Can You Make Esports Relatable? We Explore The Possibilities In 'Good Game'

Good Game debuted a few weeks ago on YouTube Red, created by Jesse Cox and Michele Morrow (who both appear and star in the series, respectively), as they look at the good, the bad, and the salty of all things esports culture in a six-episode series (written by Sarah Carbiener and Erica Rosbe). The video game related sitcom produced by Dan Harmon (Community, Rick and Morty) and starring the Game Grumps (Arin Hanson and Dan Avidan) gained public interest alone when people learned those two comedic forces would be working together on a project. So to say the series had an anticipating fanbase waiting for it to debut is an understatement. But can all of these good elements come together to form a Voltron of comedy, or did we get the YouTube version of Gobots sitcom hell? We've watched the complete first season and have some thoughts to share.

Can You Make Esports Relatable? We Explore The Possibilities In 'Good Game'
credit//YouTube Red

Without getting spoiler heavy, the show revolves around roommates Alex and Ryland who decide to enter an esports tournament for the fictitious game Killcore. In standard sitcom fashion, they manage to round up a ragtag bunch of misfits and form a five-player team aimed at qualifying and winning one of the biggest tournaments for the game with a grand prize of one-million dollars. Along the way they all learn about each other and what makes them both the best and worst team to possibly play the game. All while dealing with their own personal issues ranging from Ryland's past as a hardcore gamer to Sam's obsession with being the best to Ash's gaming career that never was finally becoming a reality.

Can You Make Esports Relatable? We Explore The Possibilities In 'Good Game'
credit//YouTube Red

At its core, Good Game is equal parts heart, smarts, and farts. You get a good message across by exploring what makes all of these characters tick and how their dynamic works with each other, showing that there's more to them than just a gamertag and a surface personality. You get some ingenious exploration of esports and the current gaming culture as a whole—both from a serious perspective of how people make this their livelihood and play for the love of the game, while also giving it a few stiff kicks to the balls about how dumb and ridiculous certain aspects of the industry and the sport are. Both of which are tied together with dark and crude humor that flows out of everyone's mouths like water. There's no line they do not cross in this show, and if there ever was, we're pretty sure they painted over it in the first draft.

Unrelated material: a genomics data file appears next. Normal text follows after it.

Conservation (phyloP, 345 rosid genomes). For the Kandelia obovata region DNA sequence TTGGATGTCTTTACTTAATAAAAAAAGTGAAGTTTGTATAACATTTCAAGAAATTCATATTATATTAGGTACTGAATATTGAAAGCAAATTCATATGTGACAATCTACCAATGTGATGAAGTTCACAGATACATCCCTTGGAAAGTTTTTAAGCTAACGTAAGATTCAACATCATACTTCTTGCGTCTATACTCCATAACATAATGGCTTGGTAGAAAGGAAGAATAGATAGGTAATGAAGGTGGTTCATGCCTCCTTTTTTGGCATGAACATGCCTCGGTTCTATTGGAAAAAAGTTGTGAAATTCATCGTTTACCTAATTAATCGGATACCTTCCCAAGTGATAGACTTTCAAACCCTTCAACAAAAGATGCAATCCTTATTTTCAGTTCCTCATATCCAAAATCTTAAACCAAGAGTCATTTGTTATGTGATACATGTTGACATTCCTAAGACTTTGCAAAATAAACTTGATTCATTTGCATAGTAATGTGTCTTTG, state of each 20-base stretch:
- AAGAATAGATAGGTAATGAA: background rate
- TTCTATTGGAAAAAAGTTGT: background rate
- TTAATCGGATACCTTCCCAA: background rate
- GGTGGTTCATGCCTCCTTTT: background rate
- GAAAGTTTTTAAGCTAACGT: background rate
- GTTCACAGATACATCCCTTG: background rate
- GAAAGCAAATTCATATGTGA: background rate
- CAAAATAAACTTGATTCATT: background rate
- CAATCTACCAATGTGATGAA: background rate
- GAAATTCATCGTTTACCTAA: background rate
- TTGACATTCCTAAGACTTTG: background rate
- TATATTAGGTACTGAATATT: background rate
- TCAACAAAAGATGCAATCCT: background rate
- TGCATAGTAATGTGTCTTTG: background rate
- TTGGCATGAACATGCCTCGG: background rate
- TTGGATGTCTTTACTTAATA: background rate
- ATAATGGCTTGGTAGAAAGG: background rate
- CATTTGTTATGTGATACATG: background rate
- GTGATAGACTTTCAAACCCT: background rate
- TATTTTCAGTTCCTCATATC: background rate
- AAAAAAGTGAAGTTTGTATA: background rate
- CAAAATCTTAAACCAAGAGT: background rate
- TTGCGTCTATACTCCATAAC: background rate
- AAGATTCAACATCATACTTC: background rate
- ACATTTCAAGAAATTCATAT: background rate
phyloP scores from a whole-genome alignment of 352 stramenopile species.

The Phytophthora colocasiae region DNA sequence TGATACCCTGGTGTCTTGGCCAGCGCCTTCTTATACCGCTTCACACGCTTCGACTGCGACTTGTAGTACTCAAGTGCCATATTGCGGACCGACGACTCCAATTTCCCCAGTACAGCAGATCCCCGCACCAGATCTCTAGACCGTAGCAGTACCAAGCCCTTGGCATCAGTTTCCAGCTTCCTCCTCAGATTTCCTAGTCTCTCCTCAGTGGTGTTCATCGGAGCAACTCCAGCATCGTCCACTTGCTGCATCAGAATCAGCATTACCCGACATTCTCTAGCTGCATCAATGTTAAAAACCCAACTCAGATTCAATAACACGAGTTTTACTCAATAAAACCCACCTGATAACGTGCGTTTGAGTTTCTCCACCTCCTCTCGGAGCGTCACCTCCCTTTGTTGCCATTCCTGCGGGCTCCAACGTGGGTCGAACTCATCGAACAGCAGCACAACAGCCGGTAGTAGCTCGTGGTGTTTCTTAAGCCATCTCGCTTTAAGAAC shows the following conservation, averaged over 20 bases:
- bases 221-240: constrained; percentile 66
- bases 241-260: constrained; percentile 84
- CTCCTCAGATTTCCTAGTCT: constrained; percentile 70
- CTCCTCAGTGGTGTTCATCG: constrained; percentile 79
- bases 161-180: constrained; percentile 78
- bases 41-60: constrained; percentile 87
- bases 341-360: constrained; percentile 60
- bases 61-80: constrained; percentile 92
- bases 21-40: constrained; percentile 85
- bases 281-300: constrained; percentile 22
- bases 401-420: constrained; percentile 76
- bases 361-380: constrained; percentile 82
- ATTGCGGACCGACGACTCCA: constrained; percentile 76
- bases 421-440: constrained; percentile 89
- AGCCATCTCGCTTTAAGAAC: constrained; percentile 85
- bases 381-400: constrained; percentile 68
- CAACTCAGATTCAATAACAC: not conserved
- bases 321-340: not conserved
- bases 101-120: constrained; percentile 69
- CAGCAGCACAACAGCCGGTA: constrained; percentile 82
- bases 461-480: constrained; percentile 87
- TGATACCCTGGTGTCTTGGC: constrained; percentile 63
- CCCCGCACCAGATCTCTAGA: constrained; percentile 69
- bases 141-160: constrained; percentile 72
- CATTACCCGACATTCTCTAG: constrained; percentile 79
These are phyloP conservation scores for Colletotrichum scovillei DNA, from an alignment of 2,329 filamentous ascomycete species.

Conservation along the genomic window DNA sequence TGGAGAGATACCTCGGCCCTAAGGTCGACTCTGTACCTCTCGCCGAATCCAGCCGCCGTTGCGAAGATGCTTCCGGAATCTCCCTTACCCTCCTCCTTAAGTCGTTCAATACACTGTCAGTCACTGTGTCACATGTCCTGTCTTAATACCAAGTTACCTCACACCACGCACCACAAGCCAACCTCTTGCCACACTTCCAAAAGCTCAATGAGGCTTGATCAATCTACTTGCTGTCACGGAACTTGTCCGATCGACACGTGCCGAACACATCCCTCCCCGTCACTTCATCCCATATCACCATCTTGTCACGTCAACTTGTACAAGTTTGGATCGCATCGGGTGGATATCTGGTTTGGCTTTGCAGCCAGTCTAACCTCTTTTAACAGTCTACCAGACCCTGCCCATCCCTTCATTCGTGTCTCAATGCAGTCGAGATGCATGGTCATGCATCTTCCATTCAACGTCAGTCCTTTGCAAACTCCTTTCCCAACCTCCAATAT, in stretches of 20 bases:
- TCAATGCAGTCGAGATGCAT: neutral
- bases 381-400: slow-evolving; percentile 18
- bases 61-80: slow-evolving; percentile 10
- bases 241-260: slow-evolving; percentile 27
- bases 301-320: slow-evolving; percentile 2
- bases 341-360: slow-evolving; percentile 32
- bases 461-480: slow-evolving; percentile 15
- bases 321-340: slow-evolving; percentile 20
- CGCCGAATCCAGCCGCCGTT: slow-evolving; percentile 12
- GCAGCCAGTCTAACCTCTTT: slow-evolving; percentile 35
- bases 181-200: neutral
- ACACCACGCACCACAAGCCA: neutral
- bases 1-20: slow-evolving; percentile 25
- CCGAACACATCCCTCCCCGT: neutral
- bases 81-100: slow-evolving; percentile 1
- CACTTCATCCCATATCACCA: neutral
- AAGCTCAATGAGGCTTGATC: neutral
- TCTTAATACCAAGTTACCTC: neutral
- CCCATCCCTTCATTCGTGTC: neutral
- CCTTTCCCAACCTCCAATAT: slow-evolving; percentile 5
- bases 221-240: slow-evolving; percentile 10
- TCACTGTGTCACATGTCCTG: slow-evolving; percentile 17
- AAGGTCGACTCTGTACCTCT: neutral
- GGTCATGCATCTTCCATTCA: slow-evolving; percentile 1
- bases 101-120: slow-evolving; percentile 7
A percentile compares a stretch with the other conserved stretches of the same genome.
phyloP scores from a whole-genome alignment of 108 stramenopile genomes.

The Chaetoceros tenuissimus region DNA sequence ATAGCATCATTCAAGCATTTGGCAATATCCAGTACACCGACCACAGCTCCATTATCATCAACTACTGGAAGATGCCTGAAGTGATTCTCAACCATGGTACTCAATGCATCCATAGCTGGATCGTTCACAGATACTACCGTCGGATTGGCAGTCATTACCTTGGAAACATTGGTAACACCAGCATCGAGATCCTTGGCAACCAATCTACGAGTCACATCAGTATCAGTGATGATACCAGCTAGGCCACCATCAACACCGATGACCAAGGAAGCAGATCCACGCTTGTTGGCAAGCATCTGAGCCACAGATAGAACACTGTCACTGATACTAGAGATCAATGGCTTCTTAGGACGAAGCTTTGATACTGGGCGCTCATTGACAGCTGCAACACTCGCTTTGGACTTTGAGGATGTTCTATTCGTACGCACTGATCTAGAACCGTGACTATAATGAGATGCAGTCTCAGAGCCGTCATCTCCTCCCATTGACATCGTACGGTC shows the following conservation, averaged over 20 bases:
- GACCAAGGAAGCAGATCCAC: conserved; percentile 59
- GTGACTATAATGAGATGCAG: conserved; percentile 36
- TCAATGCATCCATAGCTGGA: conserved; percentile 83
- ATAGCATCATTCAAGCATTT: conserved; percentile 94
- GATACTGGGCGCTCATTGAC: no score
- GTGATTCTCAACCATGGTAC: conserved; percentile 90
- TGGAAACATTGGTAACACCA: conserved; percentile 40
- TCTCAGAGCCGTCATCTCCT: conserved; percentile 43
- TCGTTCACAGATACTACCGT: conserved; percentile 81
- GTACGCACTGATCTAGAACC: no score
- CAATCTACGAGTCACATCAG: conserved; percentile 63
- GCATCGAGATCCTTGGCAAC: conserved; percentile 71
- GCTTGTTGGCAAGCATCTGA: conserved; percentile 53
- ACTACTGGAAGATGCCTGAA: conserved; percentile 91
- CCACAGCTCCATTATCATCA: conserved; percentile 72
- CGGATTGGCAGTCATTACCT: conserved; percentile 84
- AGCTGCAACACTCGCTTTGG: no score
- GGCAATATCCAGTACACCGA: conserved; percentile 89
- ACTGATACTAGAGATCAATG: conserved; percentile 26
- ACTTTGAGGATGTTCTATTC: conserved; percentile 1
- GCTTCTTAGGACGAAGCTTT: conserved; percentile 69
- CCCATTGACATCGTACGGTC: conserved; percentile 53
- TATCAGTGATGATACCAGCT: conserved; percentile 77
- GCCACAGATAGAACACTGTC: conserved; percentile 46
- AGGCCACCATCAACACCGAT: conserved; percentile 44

Can You Make Esports Relatable? We Explore The Possibilities In 'Good Game'
credit//YouTube Red

Focusing on the culture of gaming itself in the series, there are so many areas that gamers, in general, can relate to. A good example from the first episode is when they introduce Killcore, with a lengthy explanation about how you can buy hundreds of skins as they cycle through animations ranging from pink cutesy designs to holiday creations. Or the idea of owning a "gaming house" where everyone eats, sleeps, shits, and embodies a way of playing 24/7 to the point of it nearly being a religious venture. They even smack streaming culture across the face for having outrageous personalities who are all about themselves and their channel. It's a look at the culture through the eyes of people who have lived it and are unafraid of anyone who may be offended.